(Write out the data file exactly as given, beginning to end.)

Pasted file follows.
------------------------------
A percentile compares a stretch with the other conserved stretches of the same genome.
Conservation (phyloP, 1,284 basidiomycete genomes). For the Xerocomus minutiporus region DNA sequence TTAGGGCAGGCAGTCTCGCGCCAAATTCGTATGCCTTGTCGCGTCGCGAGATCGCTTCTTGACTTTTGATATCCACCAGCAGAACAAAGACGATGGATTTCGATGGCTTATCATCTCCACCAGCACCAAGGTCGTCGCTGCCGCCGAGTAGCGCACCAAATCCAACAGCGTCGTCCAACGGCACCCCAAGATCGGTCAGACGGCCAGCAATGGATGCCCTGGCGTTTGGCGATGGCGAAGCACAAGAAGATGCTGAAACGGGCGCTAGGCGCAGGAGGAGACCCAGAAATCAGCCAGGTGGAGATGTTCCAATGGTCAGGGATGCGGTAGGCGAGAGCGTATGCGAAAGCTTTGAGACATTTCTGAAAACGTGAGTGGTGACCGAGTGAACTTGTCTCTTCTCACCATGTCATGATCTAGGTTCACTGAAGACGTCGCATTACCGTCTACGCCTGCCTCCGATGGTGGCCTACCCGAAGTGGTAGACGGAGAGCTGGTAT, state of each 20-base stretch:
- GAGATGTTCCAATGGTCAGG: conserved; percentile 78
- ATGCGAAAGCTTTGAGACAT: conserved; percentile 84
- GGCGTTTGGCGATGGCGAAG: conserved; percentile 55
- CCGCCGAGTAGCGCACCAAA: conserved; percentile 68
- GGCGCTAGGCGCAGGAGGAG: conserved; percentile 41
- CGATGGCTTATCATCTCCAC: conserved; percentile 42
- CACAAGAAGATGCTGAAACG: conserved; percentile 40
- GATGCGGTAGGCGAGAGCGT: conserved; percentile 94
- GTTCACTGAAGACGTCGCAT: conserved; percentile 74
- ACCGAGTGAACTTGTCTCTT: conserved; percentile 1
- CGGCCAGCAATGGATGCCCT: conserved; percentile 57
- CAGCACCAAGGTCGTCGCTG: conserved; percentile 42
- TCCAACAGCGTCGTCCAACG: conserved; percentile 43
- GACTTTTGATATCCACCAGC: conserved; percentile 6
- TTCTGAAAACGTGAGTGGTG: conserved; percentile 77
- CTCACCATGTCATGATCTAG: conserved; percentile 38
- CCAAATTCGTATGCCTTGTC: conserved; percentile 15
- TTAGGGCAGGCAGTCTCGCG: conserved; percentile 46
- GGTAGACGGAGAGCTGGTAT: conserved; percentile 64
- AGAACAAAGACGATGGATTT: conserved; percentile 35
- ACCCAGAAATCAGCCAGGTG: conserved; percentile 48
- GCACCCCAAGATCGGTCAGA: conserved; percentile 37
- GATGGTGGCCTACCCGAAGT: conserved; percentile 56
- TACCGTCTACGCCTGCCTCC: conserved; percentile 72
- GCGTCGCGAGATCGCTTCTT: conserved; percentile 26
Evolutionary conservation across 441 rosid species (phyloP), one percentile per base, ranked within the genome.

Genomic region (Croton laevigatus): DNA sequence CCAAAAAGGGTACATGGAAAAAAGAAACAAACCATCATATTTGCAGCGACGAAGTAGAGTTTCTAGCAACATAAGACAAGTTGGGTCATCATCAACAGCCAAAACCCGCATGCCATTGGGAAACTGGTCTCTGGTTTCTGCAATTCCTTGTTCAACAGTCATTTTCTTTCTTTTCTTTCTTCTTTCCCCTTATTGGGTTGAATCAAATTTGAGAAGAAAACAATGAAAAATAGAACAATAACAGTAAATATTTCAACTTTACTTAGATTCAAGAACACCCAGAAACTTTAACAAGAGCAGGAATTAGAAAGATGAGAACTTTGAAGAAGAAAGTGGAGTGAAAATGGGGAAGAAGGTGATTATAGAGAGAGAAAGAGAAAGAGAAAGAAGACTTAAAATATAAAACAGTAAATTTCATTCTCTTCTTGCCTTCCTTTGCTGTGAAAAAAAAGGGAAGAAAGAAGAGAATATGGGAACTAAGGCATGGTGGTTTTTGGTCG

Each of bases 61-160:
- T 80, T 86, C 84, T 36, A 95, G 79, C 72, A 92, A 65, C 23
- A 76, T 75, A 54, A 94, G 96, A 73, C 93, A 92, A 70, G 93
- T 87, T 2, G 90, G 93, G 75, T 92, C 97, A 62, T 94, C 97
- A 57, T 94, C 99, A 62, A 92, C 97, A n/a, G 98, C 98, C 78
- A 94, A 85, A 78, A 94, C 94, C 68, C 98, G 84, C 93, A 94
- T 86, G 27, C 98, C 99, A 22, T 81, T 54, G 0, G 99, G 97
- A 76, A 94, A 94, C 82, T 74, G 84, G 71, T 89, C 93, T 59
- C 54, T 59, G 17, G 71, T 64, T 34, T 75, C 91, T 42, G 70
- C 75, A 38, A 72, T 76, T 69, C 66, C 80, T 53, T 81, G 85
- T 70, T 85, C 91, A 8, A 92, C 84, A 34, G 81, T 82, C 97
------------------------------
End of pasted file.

A percentile compares a stretch with the other conserved stretches of the same genome.
Conservation (phyloP, 1,284 basidiomycete genomes). For the Xerocomus minutiporus region DNA sequence TTAGGGCAGGCAGTCTCGCGCCAAATTCGTATGCCTTGTCGCGTCGCGAGATCGCTTCTTGACTTTTGATATCCACCAGCAGAACAAAGACGATGGATTTCGATGGCTTATCATCTCCACCAGCACCAAGGTCGTCGCTGCCGCCGAGTAGCGCACCAAATCCAACAGCGTCGTCCAACGGCACCCCAAGATCGGTCAGACGGCCAGCAATGGATGCCCTGGCGTTTGGCGATGGCGAAGCACAAGAAGATGCTGAAACGGGCGCTAGGCGCAGGAGGAGACCCAGAAATCAGCCAGGTGGAGATGTTCCAATGGTCAGGGATGCGGTAGGCGAGAGCGTATGCGAAAGCTTTGAGACATTTCTGAAAACGTGAGTGGTGACCGAGTGAACTTGTCTCTTCTCACCATGTCATGATCTAGGTTCACTGAAGACGTCGCATTACCGTCTACGCCTGCCTCCGATGGTGGCCTACCCGAAGTGGTAGACGGAGAGCTGGTAT, state of each 20-base stretch:
- GAGATGTTCCAATGGTCAGG: conserved; percentile 78
- ATGCGAAAGCTTTGAGACAT: conserved; percentile 84
- GGCGTTTGGCGATGGCGAAG: conserved; percentile 55
- CCGCCGAGTAGCGCACCAAA: conserved; percentile 68
- GGCGCTAGGCGCAGGAGGAG: conserved; percentile 41
- CGATGGCTTATCATCTCCAC: conserved; percentile 42
- CACAAGAAGATGCTGAAACG: conserved; percentile 40
- GATGCGGTAGGCGAGAGCGT: conserved; percentile 94
- GTTCACTGAAGACGTCGCAT: conserved; percentile 74
- ACCGAGTGAACTTGTCTCTT: conserved; percentile 1
- CGGCCAGCAATGGATGCCCT: conserved; percentile 57
- CAGCACCAAGGTCGTCGCTG: conserved; percentile 42
- TCCAACAGCGTCGTCCAACG: conserved; percentile 43
- GACTTTTGATATCCACCAGC: conserved; percentile 6
- TTCTGAAAACGTGAGTGGTG: conserved; percentile 77
- CTCACCATGTCATGATCTAG: conserved; percentile 38
- CCAAATTCGTATGCCTTGTC: conserved; percentile 15
- TTAGGGCAGGCAGTCTCGCG: conserved; percentile 46
- GGTAGACGGAGAGCTGGTAT: conserved; percentile 64
- AGAACAAAGACGATGGATTT: conserved; percentile 35
- ACCCAGAAATCAGCCAGGTG: conserved; percentile 48
- GCACCCCAAGATCGGTCAGA: conserved; percentile 37
- GATGGTGGCCTACCCGAAGT: conserved; percentile 56
- TACCGTCTACGCCTGCCTCC: conserved; percentile 72
- GCGTCGCGAGATCGCTTCTT: conserved; percentile 26
Evolutionary conservation across 441 rosid species (phyloP), one percentile per base, ranked within the genome.

Genomic region (Croton laevigatus): DNA sequence CCAAAAAGGGTACATGGAAAAAAGAAACAAACCATCATATTTGCAGCGACGAAGTAGAGTTTCTAGCAACATAAGACAAGTTGGGTCATCATCAACAGCCAAAACCCGCATGCCATTGGGAAACTGGTCTCTGGTTTCTGCAATTCCTTGTTCAACAGTCATTTTCTTTCTTTTCTTTCTTCTTTCCCCTTATTGGGTTGAATCAAATTTGAGAAGAAAACAATGAAAAATAGAACAATAACAGTAAATATTTCAACTTTACTTAGATTCAAGAACACCCAGAAACTTTAACAAGAGCAGGAATTAGAAAGATGAGAACTTTGAAGAAGAAAGTGGAGTGAAAATGGGGAAGAAGGTGATTATAGAGAGAGAAAGAGAAAGAGAAAGAAGACTTAAAATATAAAACAGTAAATTTCATTCTCTTCTTGCCTTCCTTTGCTGTGAAAAAAAAGGGAAGAAAGAAGAGAATATGGGAACTAAGGCATGGTGGTTTTTGGTCG

Each of bases 61-160:
- T 80, T 86, C 84, T 36, A 95, G 79, C 72, A 92, A 65, C 23
- A 76, T 75, A 54, A 94, G 96, A 73, C 93, A 92, A 70, G 93
- T 87, T 2, G 90, G 93, G 75, T 92, C 97, A 62, T 94, C 97
- A 57, T 94, C 99, A 62, A 92, C 97, A n/a, G 98, C 98, C 78
- A 94, A 85, A 78, A 94, C 94, C 68, C 98, G 84, C 93, A 94
- T 86, G 27, C 98, C 99, A 22, T 81, T 54, G 0, G 99, G 97
- A 76, A 94, A 94, C 82, T 74, G 84, G 71, T 89, C 93, T 59
- C 54, T 59, G 17, G 71, T 64, T 34, T 75, C 91, T 42, G 70
- C 75, A 38, A 72, T 76, T 69, C 66, C 80, T 53, T 81, G 85
- T 70, T 85, C 91, A 8, A 92, C 84, A 34, G 81, T 82, C 97